CIB commits $140M to Manitoba wastewater projects as province looks to expand housing

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wastewater treatment plant image
The Red-Seine-Rat cooperative project includes rehabilitation of a water treatment plant, construction of a wastewater treatment plant, and delivery and collection infrastructure. Photo Credit: Canada Infrastructure Bank

Following a $140-million investment in southeastern Manitoba wastewater infrastructure, the Canada Infrastructure Bank (CIB) is looking to partner on more new, large-scale infrastructure projects in Manitoba, including water facilities, to enable new housing construction through improved capacity. 

For its new Infrastructure for Housing Initiative (IHI), the CIB said it wants to continue to invest in projects that support population growth opportunities through water, wastewater and stormwater infrastructure. 

“Through our new lending initiative, we are committed to working with municipalities to unlock new housing developments,” announced CIB CEO Ehren Cory, in a statement. “The housing challenge in Canada requires innovative thinking, new partnerships and a variety of financing supports to make progress.” 

Recently, the CIB committed up to $140 million to the Red-Seine-Rat wastewater cooperative project, which includes the rural municipalities of Taché, Hanover, and Ritchot, as well as the Town of Niverville and the City of Brandon. The new water and wastewater infrastructure will support cleaner water for approximately 78,000 housing units located in southeastern Manitoba, and is expected to unlock development of up to 15,000 housing units in these growing communities.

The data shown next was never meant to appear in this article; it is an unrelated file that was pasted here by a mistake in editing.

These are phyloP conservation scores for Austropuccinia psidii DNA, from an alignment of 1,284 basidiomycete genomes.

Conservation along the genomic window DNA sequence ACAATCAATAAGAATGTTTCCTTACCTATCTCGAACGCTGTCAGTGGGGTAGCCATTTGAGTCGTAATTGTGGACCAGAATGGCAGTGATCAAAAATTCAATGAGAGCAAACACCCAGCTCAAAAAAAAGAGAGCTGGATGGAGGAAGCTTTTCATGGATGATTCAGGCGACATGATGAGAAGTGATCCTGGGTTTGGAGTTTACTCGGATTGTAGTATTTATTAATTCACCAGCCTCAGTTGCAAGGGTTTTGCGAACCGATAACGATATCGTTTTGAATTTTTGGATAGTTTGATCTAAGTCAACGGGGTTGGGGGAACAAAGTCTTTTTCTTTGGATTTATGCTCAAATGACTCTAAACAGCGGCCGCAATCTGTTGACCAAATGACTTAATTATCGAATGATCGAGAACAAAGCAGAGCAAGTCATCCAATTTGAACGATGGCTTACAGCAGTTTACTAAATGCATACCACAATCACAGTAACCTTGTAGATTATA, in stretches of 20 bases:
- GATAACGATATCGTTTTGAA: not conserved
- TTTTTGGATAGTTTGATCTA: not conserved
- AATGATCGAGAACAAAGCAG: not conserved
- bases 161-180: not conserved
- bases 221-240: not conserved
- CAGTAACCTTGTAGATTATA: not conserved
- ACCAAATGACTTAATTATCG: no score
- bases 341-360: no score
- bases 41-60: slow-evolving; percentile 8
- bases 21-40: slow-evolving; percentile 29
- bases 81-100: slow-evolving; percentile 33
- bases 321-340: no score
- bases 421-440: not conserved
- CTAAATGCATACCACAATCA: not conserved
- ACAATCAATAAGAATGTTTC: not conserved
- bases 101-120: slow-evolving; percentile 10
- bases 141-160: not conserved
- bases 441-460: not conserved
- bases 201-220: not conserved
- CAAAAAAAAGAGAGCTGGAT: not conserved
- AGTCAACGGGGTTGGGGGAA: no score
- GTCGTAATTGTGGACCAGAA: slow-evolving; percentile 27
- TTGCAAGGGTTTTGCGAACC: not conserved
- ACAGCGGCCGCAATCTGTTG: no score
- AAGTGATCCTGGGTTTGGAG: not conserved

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The Red-Seine-Rat cooperative project includes rehabilitation of a water treatment plant, construction of a wastewater treatment plant, and delivery and collection infrastructure. The project also supports a regional wastewater system that can achieve economies of scale, efficiencies, and capacity for future upgrades, the CIB announced. 

The Red-Seine-Rat CIB project will also include installation of a wastewater conveyance system with approximately 90 kilometres of effluent pipeline, as well as new lift and pump stations.

In the City of Brandon, the water treatment facility upgrade and expansion project will enable Manitoba’s second-largest city to provide potable water that meets and exceeds the standards set by the Manitoba Office of Drinking Water.  

“This investment of $140 million will not only modernize our water treatment facilities and wastewater systems, but also pave the way for sustainable growth in our communities for generations to come,” announced Jeff Fawcett, Mayor of the City of Brandon, in a statement. 

The Southwest Brandon Wastewater Servicing project will help expand coverage of the existing wastewater processing facility to accommodate residential and commercial demand in this growing region of the city. 

While Winnipeg has made headlines for its wastewater infrastructure challenges in recent months, particularly after maintenance crews worked to create a functioning bypass for a burst pipe near the Fort Garry Bridge, the city has also been investing heavily in its infrastructure.  

Upgrades to Winnipeg’s North End Sewage Treatment Plant, however, still require funding to complete the plant’s biosolids facility, the second of three phases of the project that could double its original estimate and surpass $1 billion. 

A task force was formed to manage the progress of the plant’s upgrades.  

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